After using the system for several days, I never had a false positive. The volume control took about 10 minutes to master while the other gestures worked the first time.
In this car, these commands work in conjunction with physical buttons, dials, and a touchscreen. The gestures are optional. A user can turn off the function in the settings, too.
I found the in-air control a lovely addition to the buttons, though. At night, in the rain, they’re great as they do not require the driver to remove their focus from the road. Just twirl your fingers to turn down the volume.
I’m not convinced massive touchscreens are better for the driver. The lack of actual, tactile response along with burying options in menus can lead drivers to take their eyes off the road. For the automaker, using touchscreens is less expensive than developing, manufacturing, and installing physical buttons. Instead of having rows of plastic buttons and dials along with the mechanical bits behind them, automakers can use a touchscreen and program everything to be on screen. Tesla did it first, Ram, Volvo, and now Ford is following.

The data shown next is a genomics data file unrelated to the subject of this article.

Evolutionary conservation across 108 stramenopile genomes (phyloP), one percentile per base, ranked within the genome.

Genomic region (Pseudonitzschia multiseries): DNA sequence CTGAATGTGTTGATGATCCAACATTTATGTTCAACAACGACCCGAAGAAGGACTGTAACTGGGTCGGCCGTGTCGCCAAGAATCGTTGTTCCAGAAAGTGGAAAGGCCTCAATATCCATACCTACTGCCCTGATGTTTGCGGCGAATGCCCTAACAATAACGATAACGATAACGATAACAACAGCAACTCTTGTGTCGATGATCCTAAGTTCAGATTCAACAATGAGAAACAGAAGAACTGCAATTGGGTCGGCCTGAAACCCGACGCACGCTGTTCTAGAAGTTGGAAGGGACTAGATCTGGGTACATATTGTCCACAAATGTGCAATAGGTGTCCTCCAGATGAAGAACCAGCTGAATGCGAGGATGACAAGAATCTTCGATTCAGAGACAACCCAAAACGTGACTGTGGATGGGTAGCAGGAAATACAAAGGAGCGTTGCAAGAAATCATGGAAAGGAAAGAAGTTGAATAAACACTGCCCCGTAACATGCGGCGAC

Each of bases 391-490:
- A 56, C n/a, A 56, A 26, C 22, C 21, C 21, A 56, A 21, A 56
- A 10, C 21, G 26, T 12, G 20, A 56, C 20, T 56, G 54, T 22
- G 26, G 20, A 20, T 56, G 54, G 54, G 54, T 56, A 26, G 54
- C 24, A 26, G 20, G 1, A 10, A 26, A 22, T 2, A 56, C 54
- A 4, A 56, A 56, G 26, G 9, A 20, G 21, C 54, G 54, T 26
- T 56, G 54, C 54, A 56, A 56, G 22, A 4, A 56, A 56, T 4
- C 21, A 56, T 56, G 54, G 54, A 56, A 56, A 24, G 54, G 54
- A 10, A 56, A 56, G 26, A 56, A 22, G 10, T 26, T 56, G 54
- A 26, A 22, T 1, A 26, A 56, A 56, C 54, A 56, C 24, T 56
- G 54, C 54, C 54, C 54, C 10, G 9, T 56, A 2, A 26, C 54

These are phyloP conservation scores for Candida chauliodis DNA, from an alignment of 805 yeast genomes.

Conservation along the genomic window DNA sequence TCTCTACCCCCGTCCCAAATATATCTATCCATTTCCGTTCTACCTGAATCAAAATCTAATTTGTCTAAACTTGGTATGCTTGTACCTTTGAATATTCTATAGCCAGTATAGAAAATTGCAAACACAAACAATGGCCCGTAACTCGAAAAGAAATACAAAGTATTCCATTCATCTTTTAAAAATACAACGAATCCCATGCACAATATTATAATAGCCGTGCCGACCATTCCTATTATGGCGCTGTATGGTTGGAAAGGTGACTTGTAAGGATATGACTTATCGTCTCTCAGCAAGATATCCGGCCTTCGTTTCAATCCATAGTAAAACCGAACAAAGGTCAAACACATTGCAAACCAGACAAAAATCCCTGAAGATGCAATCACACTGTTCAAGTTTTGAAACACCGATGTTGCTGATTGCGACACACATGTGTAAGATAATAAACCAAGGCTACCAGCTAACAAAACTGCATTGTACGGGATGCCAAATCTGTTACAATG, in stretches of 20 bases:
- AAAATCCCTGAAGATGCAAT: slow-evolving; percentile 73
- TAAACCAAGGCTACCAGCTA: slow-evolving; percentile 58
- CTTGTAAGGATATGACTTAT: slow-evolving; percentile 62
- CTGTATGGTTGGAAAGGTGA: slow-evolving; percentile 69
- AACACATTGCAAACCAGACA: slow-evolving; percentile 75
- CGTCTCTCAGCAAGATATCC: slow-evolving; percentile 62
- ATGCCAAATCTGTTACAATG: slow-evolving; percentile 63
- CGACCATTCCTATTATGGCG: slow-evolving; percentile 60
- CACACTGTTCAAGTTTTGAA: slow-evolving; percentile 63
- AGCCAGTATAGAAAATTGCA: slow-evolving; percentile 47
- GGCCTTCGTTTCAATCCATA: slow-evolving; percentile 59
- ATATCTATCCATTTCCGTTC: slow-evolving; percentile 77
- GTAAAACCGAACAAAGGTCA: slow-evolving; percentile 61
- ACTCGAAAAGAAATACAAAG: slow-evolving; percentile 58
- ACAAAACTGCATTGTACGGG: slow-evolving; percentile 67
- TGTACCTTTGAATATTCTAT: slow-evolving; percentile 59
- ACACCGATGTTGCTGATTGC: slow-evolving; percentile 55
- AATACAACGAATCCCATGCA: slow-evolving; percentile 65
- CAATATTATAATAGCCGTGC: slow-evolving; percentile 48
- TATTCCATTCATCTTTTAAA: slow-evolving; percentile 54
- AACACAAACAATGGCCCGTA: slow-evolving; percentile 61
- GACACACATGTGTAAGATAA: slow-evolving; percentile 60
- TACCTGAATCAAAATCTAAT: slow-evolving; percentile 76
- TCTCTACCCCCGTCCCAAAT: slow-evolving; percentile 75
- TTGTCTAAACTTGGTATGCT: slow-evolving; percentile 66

In-air gesture control could improve the user experience with touchscreens. When using BMW’s system, I didn’t have to take my eyes off the road to find the volume — something that I have to do occasionally, even in my car. Instead, I just made a circle in the air with my right hand. Likewise, BMW’s system lets the user call up the nav and navigate to a preset destination (like work or home) by just making another gesture.
BMW debuted this system in 2015. The automotive world was different. Vehicles were
Sila Technologies, the battery materials company that has partnered with BMW and Daimler, landed $45 million in new funding and hired two high-profile executives, including Kurt Kelty, who led the battery cell team at Tesla for more than a decade.